Monitor SQL Server Agent Jobs No Longer Executed

  • The idea is simple. We have a couple hundred jobs and we'd like to get rid of those no longer in use. The plan is to capture details on ad hoc job executions (e.g., login/user, client ip address, program/application, sql text, etc.) in order to determine their necessity. For example, if we have a job that's called only quarterly, we'll need to know. Plus, we may want to follow up with the user for details.

    Of course, you could poll msdb job history data on some schedule, write to a table, query some DMVs to lookup some of the aforementioned info, etc. And maybe that's what I'll need to do. But a custom solution seems like overkill.

    SQL Audit, XEvents, or a lightweight server-side trace seem like a perfect fit, especially since we can monitor continuously. I can easily filter on the execution of [sp_start_job] to get everything I need. Here's the problem...

    For scheduled jobs, it doesn't look like SQL Server calls [sp_start_job] internally. And so I can't figure out how to grab those events. Taken a step further, are there other ways of running a job that my logic will fail to capture?

    If I forgot something, I'll add it to the comments.

    Kind regards.

  • Thanks for posting your issue and hopefully someone will answer soon.

    This is an automated bump to increase visibility of your question.

  • If you stop and think about it, all the supposed light-weight things you propose are just another way of capturing history except they are more heavy weight.

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  • xevents is very lightweight, but since jobhistory is going to get this, not sure you querying text is better than a table.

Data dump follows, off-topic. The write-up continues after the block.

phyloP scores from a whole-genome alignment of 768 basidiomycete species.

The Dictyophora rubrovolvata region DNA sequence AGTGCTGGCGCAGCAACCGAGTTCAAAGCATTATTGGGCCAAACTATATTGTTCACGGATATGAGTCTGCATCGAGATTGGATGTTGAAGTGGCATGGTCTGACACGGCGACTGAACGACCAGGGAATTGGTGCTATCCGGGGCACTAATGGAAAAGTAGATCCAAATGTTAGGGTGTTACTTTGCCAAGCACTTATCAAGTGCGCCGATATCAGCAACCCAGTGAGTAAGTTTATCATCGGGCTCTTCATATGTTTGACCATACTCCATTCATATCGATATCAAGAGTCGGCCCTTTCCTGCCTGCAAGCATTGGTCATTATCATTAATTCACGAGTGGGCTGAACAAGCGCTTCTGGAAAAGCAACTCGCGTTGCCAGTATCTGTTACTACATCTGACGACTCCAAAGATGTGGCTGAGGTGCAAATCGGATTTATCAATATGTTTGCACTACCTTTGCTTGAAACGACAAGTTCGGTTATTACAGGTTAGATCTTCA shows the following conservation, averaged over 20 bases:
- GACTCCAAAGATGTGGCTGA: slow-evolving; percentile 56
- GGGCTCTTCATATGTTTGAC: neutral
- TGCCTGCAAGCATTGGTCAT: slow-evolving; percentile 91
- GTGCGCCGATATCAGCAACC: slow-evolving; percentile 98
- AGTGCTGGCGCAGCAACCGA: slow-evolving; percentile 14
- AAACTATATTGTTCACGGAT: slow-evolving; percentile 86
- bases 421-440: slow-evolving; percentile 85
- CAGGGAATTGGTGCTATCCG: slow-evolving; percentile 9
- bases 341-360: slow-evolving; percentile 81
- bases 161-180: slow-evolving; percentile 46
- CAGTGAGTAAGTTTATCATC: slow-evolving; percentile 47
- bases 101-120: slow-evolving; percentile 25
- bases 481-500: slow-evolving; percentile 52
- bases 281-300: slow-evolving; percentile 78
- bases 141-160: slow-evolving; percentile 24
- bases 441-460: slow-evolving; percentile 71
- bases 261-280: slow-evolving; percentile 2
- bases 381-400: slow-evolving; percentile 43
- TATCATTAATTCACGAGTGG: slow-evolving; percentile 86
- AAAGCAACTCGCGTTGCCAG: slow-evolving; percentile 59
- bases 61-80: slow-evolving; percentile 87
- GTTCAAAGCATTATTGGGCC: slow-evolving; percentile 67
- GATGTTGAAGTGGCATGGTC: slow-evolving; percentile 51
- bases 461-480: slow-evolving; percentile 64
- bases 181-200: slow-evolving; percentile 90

• I am a bit confused by this request - as agent jobs are normally setup with a schedule and run on that schedule.  How are you going to determine that these agent jobs are no longer needed if they are executed every day/month/quarter by the agent?

    The only thing you can monitor for is someone executing sp_start_job - which would indicate that there are agent jobs that have no schedule.  If the agent job doesn't have a schedule, then you already have a way of identifying those jobs - then it is just a matter of following up on those jobs to identify what group is responsible for that process.  In fact - you can do that for scheduled jobs too but it will take some analysis, which you are going to have to do anyways.  Regardless of how the job starts - you need to figure out what that job does before you can determine if it is needed.

    Waiting for someone to login and execute sp_start_job doesn't seem like a good way to identify who is running these non-scheduled agent jobs.  You should be able to identify all logins/users that have access to perform that function - it has to be granted after all.  Once you have that list of accounts - follow up with those individuals and find out what they are running and when it is run.

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  • Re monitoring scheduled jobs... For sure, by definition, we can be certain that scheduled jobs aren't going to make it to the deprecation list. I guess my thought was to capture the execution of every job for that can I report on things such as any ad hoc executions that overlap with scheduled jobs, if someone implemented a process with any manual job dependencies, etc. But yes, ultimately, it's not critical.

    After reading everyone's comments, it looks like polling job history on some frequency and then writing to a table might be my best option. That method makes it simple to include (or exclude) scheduled jobs via their enabled flag. I just wish I could do it via SQL Audit & XEvents, largely because of the additional metadata they so easily provide. That is to say, things such as client machine name, IP address, the calling Program/Application, etc., are readily available. Otherwise, I would have to query some system tables and DMVs to get that information. But I don't think all that is critical, either.

    Anyway, I was surprised to learn that SQL doesn't call sp_start_job internally when running a scheduled job.

    I very much appreciate everyone's suggestions & comments. Thank you.

  • keep min mind, a disabled job can still be fired using sp_start_job !

    ( it will just not be started by its coupled schedules or alerts )

    Just in case you let your apps directly start sqlagent jobs.


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